Now, as the story begins, she returns home to Ireland to pay her respects to her dead and beloved grandmother and to discover her dream, her sustaining thought, turning into a nightmare.

The Wake was described by the Mail on Sunday as 'Extraordinarily good . . . the power of the piece comes from Murphy's refreshing and almost defiant unpredictability, his refusal to impose a single limiting theme on this tragic-comedy . . . it somehow touches on everything and everyone Irish'.

The Wake was first performed at the Abbey Theatre, Dublin, in January 1998.

A Whistle in the Dark

Bloomsbury Publishing
Type: Text

The uprooted Carney family live in Coventry, England. Michael, the eldest, is the exception to the cult of violence that prevails; he would live a civilised life. But he has taken the tragic step: thinking to influence his brothers, he has brought them to live with him and his English wife in his Coventry home. And now two more are arriving from Ireland to descend on him.

Described by Time magazine as 'a play worth every tribute', A Whistle in the Dark was first produced by the Theatre Royal, Stratford East, in 1961.

Picture of Tom Murphy

Tom Murphy was born in Tuam, County Galway. He lives in Dublin. He has received numerous theatre awards and holds honorary degrees from Trinity College Dublin and NUI (Galway). A six-play season celebrating his work - Tom Murphy at the Abbey - was presented at the Abbey Theatre in 2001.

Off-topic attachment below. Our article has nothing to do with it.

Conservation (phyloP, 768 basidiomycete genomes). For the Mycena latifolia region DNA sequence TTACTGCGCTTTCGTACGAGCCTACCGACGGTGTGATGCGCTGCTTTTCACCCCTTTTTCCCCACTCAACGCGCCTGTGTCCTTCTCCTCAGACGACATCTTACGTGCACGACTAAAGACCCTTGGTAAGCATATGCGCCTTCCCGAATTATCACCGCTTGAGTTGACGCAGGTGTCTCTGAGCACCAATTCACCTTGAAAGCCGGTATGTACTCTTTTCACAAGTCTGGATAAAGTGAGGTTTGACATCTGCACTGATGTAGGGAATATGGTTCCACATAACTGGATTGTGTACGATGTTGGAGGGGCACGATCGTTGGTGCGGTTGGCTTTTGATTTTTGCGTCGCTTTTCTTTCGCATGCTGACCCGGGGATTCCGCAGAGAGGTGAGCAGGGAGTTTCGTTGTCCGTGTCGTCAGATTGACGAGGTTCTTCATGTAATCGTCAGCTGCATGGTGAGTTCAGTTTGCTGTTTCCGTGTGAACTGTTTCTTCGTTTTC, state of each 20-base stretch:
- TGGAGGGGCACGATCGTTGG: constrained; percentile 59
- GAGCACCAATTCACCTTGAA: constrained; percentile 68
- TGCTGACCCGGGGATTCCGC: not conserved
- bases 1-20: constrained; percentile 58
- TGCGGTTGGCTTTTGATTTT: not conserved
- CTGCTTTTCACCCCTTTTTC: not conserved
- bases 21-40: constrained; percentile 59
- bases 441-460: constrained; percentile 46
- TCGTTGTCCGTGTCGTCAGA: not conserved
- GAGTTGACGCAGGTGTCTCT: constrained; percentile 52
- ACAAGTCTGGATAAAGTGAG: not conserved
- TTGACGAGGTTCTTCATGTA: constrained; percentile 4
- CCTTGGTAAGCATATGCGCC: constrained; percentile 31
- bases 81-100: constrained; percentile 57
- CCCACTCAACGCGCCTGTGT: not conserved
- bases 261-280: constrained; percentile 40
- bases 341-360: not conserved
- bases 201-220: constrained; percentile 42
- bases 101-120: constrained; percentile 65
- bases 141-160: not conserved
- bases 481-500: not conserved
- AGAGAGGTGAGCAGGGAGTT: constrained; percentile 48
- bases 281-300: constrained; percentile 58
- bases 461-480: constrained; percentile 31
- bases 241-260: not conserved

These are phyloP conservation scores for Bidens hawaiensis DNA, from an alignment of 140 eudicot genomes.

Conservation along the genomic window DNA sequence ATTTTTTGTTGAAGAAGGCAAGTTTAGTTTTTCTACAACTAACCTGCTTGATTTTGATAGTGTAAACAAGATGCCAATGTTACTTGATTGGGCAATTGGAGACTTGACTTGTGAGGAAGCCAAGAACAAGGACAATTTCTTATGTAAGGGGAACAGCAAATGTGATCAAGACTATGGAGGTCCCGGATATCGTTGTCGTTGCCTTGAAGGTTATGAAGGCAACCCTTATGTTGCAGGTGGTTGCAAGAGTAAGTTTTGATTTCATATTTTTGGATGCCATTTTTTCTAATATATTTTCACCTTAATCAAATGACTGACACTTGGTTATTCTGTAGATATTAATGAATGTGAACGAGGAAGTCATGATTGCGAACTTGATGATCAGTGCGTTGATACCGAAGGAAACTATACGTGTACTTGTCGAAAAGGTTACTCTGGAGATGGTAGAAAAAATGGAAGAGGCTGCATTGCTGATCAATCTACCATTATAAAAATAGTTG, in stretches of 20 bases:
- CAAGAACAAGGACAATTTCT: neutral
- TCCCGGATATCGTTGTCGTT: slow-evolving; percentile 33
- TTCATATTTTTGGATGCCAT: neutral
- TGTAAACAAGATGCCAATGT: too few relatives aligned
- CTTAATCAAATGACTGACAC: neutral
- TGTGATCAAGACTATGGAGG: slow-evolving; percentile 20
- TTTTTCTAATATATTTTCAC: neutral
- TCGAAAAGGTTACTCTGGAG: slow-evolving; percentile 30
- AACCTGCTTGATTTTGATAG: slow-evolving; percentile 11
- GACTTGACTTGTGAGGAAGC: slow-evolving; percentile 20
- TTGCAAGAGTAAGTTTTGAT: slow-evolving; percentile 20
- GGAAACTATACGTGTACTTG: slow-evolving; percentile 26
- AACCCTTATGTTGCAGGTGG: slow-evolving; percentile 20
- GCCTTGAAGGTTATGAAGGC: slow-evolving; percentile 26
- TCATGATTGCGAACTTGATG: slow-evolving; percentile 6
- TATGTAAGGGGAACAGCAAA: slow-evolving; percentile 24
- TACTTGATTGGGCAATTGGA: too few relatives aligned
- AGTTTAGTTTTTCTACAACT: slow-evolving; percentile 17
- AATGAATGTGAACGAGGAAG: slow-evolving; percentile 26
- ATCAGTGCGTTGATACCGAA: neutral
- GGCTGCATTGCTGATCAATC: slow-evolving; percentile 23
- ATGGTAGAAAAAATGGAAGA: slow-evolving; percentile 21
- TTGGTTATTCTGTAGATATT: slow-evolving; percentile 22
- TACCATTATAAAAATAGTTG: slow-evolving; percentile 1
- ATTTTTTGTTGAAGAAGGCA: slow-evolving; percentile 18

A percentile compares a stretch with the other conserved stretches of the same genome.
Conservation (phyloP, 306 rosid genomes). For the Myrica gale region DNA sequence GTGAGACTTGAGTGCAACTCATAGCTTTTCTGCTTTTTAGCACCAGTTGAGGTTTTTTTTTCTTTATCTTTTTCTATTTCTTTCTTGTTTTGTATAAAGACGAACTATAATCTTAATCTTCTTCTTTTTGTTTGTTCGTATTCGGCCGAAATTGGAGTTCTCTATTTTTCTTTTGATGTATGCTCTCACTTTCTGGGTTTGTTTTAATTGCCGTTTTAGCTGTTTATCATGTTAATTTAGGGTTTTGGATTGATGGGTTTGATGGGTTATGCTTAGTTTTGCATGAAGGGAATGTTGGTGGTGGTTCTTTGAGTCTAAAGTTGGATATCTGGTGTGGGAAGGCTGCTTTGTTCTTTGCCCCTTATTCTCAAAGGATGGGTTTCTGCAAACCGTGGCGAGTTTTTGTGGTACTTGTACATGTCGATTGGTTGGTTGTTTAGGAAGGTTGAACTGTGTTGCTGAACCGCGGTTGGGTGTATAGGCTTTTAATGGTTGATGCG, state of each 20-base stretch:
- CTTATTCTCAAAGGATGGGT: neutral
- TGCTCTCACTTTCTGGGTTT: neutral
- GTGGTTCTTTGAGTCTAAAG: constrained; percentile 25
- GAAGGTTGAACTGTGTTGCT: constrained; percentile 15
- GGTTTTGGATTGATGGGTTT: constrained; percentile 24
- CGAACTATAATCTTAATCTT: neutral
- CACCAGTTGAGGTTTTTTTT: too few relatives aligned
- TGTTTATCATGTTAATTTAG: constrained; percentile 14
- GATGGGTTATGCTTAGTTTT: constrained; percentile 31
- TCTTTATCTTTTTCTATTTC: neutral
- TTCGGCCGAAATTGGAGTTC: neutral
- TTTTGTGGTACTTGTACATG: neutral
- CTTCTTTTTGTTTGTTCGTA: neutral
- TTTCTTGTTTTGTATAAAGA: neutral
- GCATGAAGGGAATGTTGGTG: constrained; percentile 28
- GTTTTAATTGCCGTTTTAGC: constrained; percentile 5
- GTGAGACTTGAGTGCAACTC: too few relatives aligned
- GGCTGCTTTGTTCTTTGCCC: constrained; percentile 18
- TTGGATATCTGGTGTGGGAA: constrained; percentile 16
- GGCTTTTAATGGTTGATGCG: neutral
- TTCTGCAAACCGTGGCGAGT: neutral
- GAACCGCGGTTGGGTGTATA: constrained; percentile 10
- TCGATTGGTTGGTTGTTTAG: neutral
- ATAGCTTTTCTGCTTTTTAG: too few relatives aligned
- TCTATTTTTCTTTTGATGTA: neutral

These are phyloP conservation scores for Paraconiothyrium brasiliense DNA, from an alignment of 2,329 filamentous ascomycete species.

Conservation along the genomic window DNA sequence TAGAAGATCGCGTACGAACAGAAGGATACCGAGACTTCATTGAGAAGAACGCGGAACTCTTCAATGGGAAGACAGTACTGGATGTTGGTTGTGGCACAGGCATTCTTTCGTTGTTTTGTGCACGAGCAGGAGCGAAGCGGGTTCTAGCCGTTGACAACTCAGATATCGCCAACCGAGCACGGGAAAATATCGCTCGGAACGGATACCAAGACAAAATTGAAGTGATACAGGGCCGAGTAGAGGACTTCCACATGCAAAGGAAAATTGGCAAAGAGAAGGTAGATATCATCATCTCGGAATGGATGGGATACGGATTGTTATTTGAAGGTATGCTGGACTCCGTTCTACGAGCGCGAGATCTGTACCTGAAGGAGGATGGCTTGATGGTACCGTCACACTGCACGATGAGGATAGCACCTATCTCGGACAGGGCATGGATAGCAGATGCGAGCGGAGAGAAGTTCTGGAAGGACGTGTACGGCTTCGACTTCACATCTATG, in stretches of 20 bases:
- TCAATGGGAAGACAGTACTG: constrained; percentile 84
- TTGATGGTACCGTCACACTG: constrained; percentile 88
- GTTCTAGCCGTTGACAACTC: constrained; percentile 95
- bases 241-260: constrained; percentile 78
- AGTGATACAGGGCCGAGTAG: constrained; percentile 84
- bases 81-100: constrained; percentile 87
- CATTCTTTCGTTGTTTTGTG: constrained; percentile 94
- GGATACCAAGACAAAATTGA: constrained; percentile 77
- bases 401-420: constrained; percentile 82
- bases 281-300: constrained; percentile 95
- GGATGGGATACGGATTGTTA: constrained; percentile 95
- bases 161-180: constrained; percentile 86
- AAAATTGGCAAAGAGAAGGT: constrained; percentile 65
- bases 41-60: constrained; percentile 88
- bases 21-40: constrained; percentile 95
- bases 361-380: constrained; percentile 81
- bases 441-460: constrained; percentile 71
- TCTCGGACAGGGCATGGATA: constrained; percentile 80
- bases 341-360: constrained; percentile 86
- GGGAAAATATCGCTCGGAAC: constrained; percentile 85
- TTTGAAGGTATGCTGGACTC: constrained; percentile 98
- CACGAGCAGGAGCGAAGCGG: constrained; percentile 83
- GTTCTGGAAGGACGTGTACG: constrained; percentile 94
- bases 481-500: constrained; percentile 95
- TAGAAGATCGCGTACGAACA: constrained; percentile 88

He has written for television and film, and a novel, The Seduction of Morality. His stage plays include On the Outside (with Noel O'Donoghue), A Whistle in the Dark, A Crucial Week in the Life of a Grocer's Assistant, Famine, The Morning After Optimism, The White House, On the Inside, The Sanctuary Lamp, Epitaph Under Ether (a compilation from the works of J.M. Synge), The Blue Macushla, Conversations on a Homecoming, The Gigli Concert, Bailegangaire, A Thief of a Christmas, Too Late for Logic, The Patriot Game, She Stoops to Folly (from The Vicar of Wakefield by Oliver Goldsmith), The Wake, The House, The Drunkard, The Cherry Orchard (a version), Alice Trilogy and The Informer (from the novel by Liam O'Flaherty).